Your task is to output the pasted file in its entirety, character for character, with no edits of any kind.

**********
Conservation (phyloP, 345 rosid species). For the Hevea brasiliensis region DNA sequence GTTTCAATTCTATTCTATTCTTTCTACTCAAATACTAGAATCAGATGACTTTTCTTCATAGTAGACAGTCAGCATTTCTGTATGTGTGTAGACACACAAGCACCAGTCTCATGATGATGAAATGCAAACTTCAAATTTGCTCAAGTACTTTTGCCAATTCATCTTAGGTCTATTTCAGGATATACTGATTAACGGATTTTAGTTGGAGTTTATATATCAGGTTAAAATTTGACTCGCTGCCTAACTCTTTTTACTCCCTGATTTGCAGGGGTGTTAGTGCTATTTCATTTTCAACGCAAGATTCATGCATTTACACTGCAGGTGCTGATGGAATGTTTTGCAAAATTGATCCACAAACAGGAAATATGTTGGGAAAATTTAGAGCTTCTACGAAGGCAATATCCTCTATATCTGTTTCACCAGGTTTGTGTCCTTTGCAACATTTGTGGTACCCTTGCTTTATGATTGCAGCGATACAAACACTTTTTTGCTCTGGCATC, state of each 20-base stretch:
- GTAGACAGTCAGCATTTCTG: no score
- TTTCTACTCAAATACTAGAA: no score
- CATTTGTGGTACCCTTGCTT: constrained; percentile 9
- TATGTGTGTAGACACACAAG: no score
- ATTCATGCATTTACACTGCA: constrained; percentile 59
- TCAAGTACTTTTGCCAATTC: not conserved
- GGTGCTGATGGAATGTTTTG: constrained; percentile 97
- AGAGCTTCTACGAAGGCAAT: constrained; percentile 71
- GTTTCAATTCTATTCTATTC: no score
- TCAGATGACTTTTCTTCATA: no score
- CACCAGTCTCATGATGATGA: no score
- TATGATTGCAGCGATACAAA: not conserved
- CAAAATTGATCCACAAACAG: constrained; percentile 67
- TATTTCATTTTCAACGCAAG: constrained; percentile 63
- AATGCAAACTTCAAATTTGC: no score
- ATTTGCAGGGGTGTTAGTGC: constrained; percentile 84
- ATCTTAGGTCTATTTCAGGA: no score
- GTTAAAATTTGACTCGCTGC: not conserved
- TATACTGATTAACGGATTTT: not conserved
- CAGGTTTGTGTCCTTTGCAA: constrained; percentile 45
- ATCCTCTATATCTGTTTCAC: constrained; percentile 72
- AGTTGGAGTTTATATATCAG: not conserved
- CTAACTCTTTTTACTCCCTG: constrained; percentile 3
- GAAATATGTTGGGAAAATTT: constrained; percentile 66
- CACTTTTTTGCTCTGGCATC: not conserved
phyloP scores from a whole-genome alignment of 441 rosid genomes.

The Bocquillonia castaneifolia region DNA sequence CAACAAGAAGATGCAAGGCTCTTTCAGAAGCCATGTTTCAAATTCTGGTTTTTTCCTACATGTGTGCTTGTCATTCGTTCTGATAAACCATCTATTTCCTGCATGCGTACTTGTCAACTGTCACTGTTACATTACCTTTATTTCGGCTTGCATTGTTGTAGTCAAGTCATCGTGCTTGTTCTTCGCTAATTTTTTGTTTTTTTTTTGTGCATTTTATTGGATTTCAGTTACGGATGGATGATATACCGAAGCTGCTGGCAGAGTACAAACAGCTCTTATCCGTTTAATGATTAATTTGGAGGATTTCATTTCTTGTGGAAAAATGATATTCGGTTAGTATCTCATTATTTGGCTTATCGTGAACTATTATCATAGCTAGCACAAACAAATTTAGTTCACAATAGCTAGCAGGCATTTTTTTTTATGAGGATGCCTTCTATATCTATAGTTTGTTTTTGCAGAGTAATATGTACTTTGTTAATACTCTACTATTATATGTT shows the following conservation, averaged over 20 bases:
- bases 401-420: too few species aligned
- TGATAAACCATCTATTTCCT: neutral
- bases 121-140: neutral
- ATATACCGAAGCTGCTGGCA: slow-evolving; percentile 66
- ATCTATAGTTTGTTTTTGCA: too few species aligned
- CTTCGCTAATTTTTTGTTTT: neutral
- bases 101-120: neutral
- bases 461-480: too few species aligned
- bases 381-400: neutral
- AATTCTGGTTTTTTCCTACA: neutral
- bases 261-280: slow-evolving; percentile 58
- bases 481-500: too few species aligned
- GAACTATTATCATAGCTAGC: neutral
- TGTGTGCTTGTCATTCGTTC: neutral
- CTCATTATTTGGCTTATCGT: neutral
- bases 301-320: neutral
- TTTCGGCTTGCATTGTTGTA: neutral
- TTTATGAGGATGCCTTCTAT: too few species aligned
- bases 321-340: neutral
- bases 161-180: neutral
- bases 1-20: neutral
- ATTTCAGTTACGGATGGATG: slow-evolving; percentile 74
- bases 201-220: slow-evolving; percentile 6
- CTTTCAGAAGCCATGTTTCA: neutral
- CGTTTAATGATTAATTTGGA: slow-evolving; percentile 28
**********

Conservation (phyloP, 345 rosid species). For the Hevea brasiliensis region DNA sequence GTTTCAATTCTATTCTATTCTTTCTACTCAAATACTAGAATCAGATGACTTTTCTTCATAGTAGACAGTCAGCATTTCTGTATGTGTGTAGACACACAAGCACCAGTCTCATGATGATGAAATGCAAACTTCAAATTTGCTCAAGTACTTTTGCCAATTCATCTTAGGTCTATTTCAGGATATACTGATTAACGGATTTTAGTTGGAGTTTATATATCAGGTTAAAATTTGACTCGCTGCCTAACTCTTTTTACTCCCTGATTTGCAGGGGTGTTAGTGCTATTTCATTTTCAACGCAAGATTCATGCATTTACACTGCAGGTGCTGATGGAATGTTTTGCAAAATTGATCCACAAACAGGAAATATGTTGGGAAAATTTAGAGCTTCTACGAAGGCAATATCCTCTATATCTGTTTCACCAGGTTTGTGTCCTTTGCAACATTTGTGGTACCCTTGCTTTATGATTGCAGCGATACAAACACTTTTTTGCTCTGGCATC, state of each 20-base stretch:
- GTAGACAGTCAGCATTTCTG: no score
- TTTCTACTCAAATACTAGAA: no score
- CATTTGTGGTACCCTTGCTT: constrained; percentile 9
- TATGTGTGTAGACACACAAG: no score
- ATTCATGCATTTACACTGCA: constrained; percentile 59
- TCAAGTACTTTTGCCAATTC: not conserved
- GGTGCTGATGGAATGTTTTG: constrained; percentile 97
- AGAGCTTCTACGAAGGCAAT: constrained; percentile 71
- GTTTCAATTCTATTCTATTC: no score
- TCAGATGACTTTTCTTCATA: no score
- CACCAGTCTCATGATGATGA: no score
- TATGATTGCAGCGATACAAA: not conserved
- CAAAATTGATCCACAAACAG: constrained; percentile 67
- TATTTCATTTTCAACGCAAG: constrained; percentile 63
- AATGCAAACTTCAAATTTGC: no score
- ATTTGCAGGGGTGTTAGTGC: constrained; percentile 84
- ATCTTAGGTCTATTTCAGGA: no score
- GTTAAAATTTGACTCGCTGC: not conserved
- TATACTGATTAACGGATTTT: not conserved
- CAGGTTTGTGTCCTTTGCAA: constrained; percentile 45
- ATCCTCTATATCTGTTTCAC: constrained; percentile 72
- AGTTGGAGTTTATATATCAG: not conserved
- CTAACTCTTTTTACTCCCTG: constrained; percentile 3
- GAAATATGTTGGGAAAATTT: constrained; percentile 66
- CACTTTTTTGCTCTGGCATC: not conserved
phyloP scores from a whole-genome alignment of 441 rosid genomes.

The Bocquillonia castaneifolia region DNA sequence CAACAAGAAGATGCAAGGCTCTTTCAGAAGCCATGTTTCAAATTCTGGTTTTTTCCTACATGTGTGCTTGTCATTCGTTCTGATAAACCATCTATTTCCTGCATGCGTACTTGTCAACTGTCACTGTTACATTACCTTTATTTCGGCTTGCATTGTTGTAGTCAAGTCATCGTGCTTGTTCTTCGCTAATTTTTTGTTTTTTTTTTGTGCATTTTATTGGATTTCAGTTACGGATGGATGATATACCGAAGCTGCTGGCAGAGTACAAACAGCTCTTATCCGTTTAATGATTAATTTGGAGGATTTCATTTCTTGTGGAAAAATGATATTCGGTTAGTATCTCATTATTTGGCTTATCGTGAACTATTATCATAGCTAGCACAAACAAATTTAGTTCACAATAGCTAGCAGGCATTTTTTTTTATGAGGATGCCTTCTATATCTATAGTTTGTTTTTGCAGAGTAATATGTACTTTGTTAATACTCTACTATTATATGTT shows the following conservation, averaged over 20 bases:
- bases 401-420: too few species aligned
- TGATAAACCATCTATTTCCT: neutral
- bases 121-140: neutral
- ATATACCGAAGCTGCTGGCA: slow-evolving; percentile 66
- ATCTATAGTTTGTTTTTGCA: too few species aligned
- CTTCGCTAATTTTTTGTTTT: neutral
- bases 101-120: neutral
- bases 461-480: too few species aligned
- bases 381-400: neutral
- AATTCTGGTTTTTTCCTACA: neutral
- bases 261-280: slow-evolving; percentile 58
- bases 481-500: too few species aligned
- GAACTATTATCATAGCTAGC: neutral
- TGTGTGCTTGTCATTCGTTC: neutral
- CTCATTATTTGGCTTATCGT: neutral
- bases 301-320: neutral
- TTTCGGCTTGCATTGTTGTA: neutral
- TTTATGAGGATGCCTTCTAT: too few species aligned
- bases 321-340: neutral
- bases 161-180: neutral
- bases 1-20: neutral
- ATTTCAGTTACGGATGGATG: slow-evolving; percentile 74
- bases 201-220: slow-evolving; percentile 6
- CTTTCAGAAGCCATGTTTCA: neutral
- CGTTTAATGATTAATTTGGA: slow-evolving; percentile 28